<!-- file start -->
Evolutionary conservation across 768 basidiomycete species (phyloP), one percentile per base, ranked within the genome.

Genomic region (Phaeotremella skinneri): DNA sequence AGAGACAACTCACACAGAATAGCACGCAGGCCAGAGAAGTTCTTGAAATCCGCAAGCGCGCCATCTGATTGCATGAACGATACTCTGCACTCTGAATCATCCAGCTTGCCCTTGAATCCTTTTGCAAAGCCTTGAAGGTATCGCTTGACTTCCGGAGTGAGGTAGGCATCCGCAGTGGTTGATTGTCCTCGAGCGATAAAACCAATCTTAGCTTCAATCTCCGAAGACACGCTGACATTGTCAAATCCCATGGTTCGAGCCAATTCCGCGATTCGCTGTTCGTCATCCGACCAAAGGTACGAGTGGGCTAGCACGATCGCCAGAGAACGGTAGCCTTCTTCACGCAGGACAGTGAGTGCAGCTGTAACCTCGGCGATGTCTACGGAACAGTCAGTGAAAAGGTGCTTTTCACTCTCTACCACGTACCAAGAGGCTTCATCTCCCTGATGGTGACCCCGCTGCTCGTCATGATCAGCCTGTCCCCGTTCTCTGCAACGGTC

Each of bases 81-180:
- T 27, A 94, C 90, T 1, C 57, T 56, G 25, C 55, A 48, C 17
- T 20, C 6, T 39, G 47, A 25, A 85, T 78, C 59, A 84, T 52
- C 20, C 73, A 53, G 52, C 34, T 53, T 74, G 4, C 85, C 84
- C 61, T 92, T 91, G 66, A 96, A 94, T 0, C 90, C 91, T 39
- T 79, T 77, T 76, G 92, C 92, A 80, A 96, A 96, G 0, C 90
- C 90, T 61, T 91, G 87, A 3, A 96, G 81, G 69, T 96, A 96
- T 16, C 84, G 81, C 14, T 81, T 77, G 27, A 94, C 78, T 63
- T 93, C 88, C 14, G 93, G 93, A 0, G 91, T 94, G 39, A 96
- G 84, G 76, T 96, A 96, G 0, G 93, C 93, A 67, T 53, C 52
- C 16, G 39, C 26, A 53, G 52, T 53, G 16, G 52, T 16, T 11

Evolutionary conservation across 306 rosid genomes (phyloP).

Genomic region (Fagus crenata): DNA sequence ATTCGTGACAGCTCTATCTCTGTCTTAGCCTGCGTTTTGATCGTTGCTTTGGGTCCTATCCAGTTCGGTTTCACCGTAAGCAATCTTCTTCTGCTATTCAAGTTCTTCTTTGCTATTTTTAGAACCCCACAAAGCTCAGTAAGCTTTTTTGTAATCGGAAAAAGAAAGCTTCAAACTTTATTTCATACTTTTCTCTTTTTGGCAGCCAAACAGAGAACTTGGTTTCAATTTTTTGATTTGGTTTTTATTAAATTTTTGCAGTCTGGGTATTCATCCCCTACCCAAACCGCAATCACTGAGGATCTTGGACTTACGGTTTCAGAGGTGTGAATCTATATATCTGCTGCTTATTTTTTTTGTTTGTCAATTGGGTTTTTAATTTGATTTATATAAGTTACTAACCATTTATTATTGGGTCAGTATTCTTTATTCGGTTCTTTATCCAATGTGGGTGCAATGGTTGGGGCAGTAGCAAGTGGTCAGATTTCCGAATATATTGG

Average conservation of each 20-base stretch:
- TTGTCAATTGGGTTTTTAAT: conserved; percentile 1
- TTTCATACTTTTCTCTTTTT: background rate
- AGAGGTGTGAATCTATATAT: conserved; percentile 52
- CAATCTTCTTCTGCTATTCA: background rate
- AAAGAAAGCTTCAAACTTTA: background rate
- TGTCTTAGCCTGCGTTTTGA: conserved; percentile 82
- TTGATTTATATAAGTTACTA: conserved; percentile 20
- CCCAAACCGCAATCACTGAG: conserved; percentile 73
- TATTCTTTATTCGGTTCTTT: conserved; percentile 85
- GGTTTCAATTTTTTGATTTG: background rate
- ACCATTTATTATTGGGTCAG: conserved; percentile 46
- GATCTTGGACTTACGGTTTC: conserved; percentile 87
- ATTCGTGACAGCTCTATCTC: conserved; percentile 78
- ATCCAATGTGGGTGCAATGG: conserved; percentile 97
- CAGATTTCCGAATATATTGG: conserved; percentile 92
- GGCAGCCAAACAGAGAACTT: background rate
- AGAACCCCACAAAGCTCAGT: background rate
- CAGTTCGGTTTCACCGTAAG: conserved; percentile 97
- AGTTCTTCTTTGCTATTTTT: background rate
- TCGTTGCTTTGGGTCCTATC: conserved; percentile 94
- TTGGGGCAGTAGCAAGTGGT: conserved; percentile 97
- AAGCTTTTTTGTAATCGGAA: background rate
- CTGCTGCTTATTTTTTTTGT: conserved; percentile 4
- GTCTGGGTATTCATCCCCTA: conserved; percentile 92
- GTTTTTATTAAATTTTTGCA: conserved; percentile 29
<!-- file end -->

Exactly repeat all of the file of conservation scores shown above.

Evolutionary conservation across 768 basidiomycete species (phyloP), one percentile per base, ranked within the genome.

Genomic region (Phaeotremella skinneri): DNA sequence AGAGACAACTCACACAGAATAGCACGCAGGCCAGAGAAGTTCTTGAAATCCGCAAGCGCGCCATCTGATTGCATGAACGATACTCTGCACTCTGAATCATCCAGCTTGCCCTTGAATCCTTTTGCAAAGCCTTGAAGGTATCGCTTGACTTCCGGAGTGAGGTAGGCATCCGCAGTGGTTGATTGTCCTCGAGCGATAAAACCAATCTTAGCTTCAATCTCCGAAGACACGCTGACATTGTCAAATCCCATGGTTCGAGCCAATTCCGCGATTCGCTGTTCGTCATCCGACCAAAGGTACGAGTGGGCTAGCACGATCGCCAGAGAACGGTAGCCTTCTTCACGCAGGACAGTGAGTGCAGCTGTAACCTCGGCGATGTCTACGGAACAGTCAGTGAAAAGGTGCTTTTCACTCTCTACCACGTACCAAGAGGCTTCATCTCCCTGATGGTGACCCCGCTGCTCGTCATGATCAGCCTGTCCCCGTTCTCTGCAACGGTC

Each of bases 81-180:
- T 27, A 94, C 90, T 1, C 57, T 56, G 25, C 55, A 48, C 17
- T 20, C 6, T 39, G 47, A 25, A 85, T 78, C 59, A 84, T 52
- C 20, C 73, A 53, G 52, C 34, T 53, T 74, G 4, C 85, C 84
- C 61, T 92, T 91, G 66, A 96, A 94, T 0, C 90, C 91, T 39
- T 79, T 77, T 76, G 92, C 92, A 80, A 96, A 96, G 0, C 90
- C 90, T 61, T 91, G 87, A 3, A 96, G 81, G 69, T 96, A 96
- T 16, C 84, G 81, C 14, T 81, T 77, G 27, A 94, C 78, T 63
- T 93, C 88, C 14, G 93, G 93, A 0, G 91, T 94, G 39, A 96
- G 84, G 76, T 96, A 96, G 0, G 93, C 93, A 67, T 53, C 52
- C 16, G 39, C 26, A 53, G 52, T 53, G 16, G 52, T 16, T 11

Evolutionary conservation across 306 rosid genomes (phyloP).

Genomic region (Fagus crenata): DNA sequence ATTCGTGACAGCTCTATCTCTGTCTTAGCCTGCGTTTTGATCGTTGCTTTGGGTCCTATCCAGTTCGGTTTCACCGTAAGCAATCTTCTTCTGCTATTCAAGTTCTTCTTTGCTATTTTTAGAACCCCACAAAGCTCAGTAAGCTTTTTTGTAATCGGAAAAAGAAAGCTTCAAACTTTATTTCATACTTTTCTCTTTTTGGCAGCCAAACAGAGAACTTGGTTTCAATTTTTTGATTTGGTTTTTATTAAATTTTTGCAGTCTGGGTATTCATCCCCTACCCAAACCGCAATCACTGAGGATCTTGGACTTACGGTTTCAGAGGTGTGAATCTATATATCTGCTGCTTATTTTTTTTGTTTGTCAATTGGGTTTTTAATTTGATTTATATAAGTTACTAACCATTTATTATTGGGTCAGTATTCTTTATTCGGTTCTTTATCCAATGTGGGTGCAATGGTTGGGGCAGTAGCAAGTGGTCAGATTTCCGAATATATTGG

Average conservation of each 20-base stretch:
- TTGTCAATTGGGTTTTTAAT: conserved; percentile 1
- TTTCATACTTTTCTCTTTTT: background rate
- AGAGGTGTGAATCTATATAT: conserved; percentile 52
- CAATCTTCTTCTGCTATTCA: background rate
- AAAGAAAGCTTCAAACTTTA: background rate
- TGTCTTAGCCTGCGTTTTGA: conserved; percentile 82
- TTGATTTATATAAGTTACTA: conserved; percentile 20
- CCCAAACCGCAATCACTGAG: conserved; percentile 73
- TATTCTTTATTCGGTTCTTT: conserved; percentile 85
- GGTTTCAATTTTTTGATTTG: background rate
- ACCATTTATTATTGGGTCAG: conserved; percentile 46
- GATCTTGGACTTACGGTTTC: conserved; percentile 87
- ATTCGTGACAGCTCTATCTC: conserved; percentile 78
- ATCCAATGTGGGTGCAATGG: conserved; percentile 97
- CAGATTTCCGAATATATTGG: conserved; percentile 92
- GGCAGCCAAACAGAGAACTT: background rate
- AGAACCCCACAAAGCTCAGT: background rate
- CAGTTCGGTTTCACCGTAAG: conserved; percentile 97
- AGTTCTTCTTTGCTATTTTT: background rate
- TCGTTGCTTTGGGTCCTATC: conserved; percentile 94
- TTGGGGCAGTAGCAAGTGGT: conserved; percentile 97
- AAGCTTTTTTGTAATCGGAA: background rate
- CTGCTGCTTATTTTTTTTGT: conserved; percentile 4
- GTCTGGGTATTCATCCCCTA: conserved; percentile 92
- GTTTTTATTAAATTTTTGCA: conserved; percentile 29